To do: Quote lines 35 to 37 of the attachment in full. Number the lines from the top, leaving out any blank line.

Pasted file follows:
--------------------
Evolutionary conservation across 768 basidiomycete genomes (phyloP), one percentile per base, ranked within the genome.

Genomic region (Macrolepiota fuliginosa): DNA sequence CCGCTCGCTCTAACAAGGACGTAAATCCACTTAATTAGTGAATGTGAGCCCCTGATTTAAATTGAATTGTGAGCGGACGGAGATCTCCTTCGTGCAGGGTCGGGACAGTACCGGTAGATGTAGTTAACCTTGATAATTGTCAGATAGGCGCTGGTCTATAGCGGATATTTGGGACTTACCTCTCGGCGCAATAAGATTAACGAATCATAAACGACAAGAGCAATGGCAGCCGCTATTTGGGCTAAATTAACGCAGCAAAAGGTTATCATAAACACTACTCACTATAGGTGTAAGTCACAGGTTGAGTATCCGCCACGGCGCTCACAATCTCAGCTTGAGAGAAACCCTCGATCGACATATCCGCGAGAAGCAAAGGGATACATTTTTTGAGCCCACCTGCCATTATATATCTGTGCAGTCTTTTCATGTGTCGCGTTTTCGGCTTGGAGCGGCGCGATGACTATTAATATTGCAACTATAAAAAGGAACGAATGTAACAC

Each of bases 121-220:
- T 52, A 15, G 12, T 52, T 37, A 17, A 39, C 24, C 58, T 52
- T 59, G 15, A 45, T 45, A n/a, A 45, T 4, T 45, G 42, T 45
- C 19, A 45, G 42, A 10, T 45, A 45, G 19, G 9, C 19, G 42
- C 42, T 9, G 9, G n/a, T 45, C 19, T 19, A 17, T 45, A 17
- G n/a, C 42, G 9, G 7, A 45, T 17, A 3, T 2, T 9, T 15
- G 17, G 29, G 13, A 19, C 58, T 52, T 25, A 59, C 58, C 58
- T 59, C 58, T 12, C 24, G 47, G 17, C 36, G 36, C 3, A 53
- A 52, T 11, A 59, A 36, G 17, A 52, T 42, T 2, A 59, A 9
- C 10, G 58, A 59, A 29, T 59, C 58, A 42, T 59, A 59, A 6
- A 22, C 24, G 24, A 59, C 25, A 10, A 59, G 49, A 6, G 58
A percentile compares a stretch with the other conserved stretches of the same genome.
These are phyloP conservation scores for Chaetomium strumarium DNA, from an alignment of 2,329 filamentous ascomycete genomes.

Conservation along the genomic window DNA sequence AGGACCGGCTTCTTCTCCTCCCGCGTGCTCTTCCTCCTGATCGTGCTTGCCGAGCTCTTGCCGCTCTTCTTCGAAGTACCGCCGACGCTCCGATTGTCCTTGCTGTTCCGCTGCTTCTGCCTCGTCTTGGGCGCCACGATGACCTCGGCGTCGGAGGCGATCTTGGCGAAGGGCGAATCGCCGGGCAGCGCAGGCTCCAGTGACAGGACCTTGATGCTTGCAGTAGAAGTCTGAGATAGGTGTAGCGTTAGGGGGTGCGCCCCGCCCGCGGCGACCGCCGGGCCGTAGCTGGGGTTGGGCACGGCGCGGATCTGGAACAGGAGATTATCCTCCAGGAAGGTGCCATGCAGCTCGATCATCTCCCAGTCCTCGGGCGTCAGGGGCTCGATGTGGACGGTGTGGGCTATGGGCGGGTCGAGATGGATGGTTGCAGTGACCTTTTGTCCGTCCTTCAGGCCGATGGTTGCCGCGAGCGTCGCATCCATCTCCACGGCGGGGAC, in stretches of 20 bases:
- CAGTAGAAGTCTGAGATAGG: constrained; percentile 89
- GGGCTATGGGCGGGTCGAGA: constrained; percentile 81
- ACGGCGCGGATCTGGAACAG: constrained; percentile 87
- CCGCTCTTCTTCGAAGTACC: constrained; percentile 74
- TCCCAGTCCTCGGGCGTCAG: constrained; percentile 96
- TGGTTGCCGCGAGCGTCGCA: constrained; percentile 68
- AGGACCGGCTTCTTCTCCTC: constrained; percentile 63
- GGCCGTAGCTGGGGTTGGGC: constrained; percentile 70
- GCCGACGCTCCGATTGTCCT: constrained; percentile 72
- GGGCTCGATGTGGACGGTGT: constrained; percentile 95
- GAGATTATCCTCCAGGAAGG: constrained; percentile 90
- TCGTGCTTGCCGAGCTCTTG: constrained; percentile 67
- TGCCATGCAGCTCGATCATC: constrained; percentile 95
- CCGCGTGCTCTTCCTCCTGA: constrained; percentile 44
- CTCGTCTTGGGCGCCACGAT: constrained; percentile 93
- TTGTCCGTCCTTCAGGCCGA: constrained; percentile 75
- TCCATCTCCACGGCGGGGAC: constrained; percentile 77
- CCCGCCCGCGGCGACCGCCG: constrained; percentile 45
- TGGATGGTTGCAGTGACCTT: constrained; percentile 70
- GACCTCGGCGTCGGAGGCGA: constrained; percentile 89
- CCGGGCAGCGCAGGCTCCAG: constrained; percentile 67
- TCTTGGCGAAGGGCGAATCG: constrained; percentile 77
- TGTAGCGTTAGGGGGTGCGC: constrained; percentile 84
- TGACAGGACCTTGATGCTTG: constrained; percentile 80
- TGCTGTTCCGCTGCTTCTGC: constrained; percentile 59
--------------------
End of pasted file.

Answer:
- TGGATGGTTGCAGTGACCTT: constrained; percentile 70
- GACCTCGGCGTCGGAGGCGA: constrained; percentile 89
- CCGGGCAGCGCAGGCTCCAG: constrained; percentile 67